The Modern Dilemma – National Health Care
National health care is a hot issue all over the world at the moments, but in no country more so than in the United States. As health care is not provided free as a rule, there are major debates regarding affordability and value for money. Fewer and fewer people every year have insurance cover should anything happen to them and as a result society is beginning to deteriorate. Very few people would be able to afford expensive health care and thus fewer people are spending on it and prices rise to recoup lost costs and profits. The medical services suffer as a result.
Companies used to provide healthcare as standard in every benefits package, but fewer are now offering it. Instead, they are finding ways around it, like using agency applicants rather than taking on individuals to fill job roles independently. Agency fees are generally lower than those charged by insurance companies to ensure that employees are sufficiently covered. However, as hazards in the workplace increase, the nation’s health is beginning to suffer and calls for a national health care system are growing in momentum and volume. A national health care system has already been implemented in the UK and has proved successful so there is a good model to base a US service on.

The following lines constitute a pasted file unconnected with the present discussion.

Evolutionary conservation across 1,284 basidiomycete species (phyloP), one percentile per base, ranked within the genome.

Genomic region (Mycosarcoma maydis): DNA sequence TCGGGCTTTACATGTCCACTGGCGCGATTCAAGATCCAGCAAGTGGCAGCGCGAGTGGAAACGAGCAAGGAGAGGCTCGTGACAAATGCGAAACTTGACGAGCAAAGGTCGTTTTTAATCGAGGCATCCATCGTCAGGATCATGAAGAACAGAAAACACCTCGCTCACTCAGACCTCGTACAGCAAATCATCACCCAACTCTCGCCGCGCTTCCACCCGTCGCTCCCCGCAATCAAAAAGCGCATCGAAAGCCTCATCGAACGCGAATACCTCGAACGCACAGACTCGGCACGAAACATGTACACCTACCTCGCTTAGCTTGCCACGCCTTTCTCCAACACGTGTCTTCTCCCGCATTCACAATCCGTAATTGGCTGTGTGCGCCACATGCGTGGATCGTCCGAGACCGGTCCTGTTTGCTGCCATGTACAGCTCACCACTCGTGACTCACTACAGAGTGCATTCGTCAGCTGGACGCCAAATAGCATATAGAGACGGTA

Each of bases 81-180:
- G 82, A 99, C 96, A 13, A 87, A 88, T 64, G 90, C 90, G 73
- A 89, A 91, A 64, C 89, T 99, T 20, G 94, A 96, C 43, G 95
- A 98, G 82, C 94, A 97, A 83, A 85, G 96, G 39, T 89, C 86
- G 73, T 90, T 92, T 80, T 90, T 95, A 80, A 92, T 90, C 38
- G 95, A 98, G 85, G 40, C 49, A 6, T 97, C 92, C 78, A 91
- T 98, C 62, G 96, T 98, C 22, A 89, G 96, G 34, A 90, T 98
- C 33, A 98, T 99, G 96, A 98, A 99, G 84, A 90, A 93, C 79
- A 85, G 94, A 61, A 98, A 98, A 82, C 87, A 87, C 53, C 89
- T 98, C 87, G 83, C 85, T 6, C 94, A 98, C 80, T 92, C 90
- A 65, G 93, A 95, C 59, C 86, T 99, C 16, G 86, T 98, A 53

Health costs in the USA are higher than anywhere else in the world at the moment, which does price it out of range for the average person on the street. However, as other national health care systems have proved, health care that is readily available as well as affordable can improve the economy and improve the nation’s health on the whole!
Affording National Health Care
It is not a question of whether individuals could afford national health care because, by its nature, it is whether the government can. There are a number of ways that it could be funded. In most cases, the cost is actually funded via taxes. Nobody pays for individual care but there is a flat rate of tax added on to a bill at the end of the year. It could actually be taken straight from an individual’s pay packet every month so that it is not as noticeable for an individual.
If it is deemed desirable to keep health insurance as it is now then it may be possible to offer a flat rate for individuals looking to take out the insurance for a national health care system, with the government subsidising it. This would make it more affordable and health care more widely available without adding a tax. However, what would happen if some individuals did not have national health care insurance? Would they be refused treatment? As a result of this question, there are a number of arguments that pick at the flaws. There is also nothing to say that the overall costs can be lowered.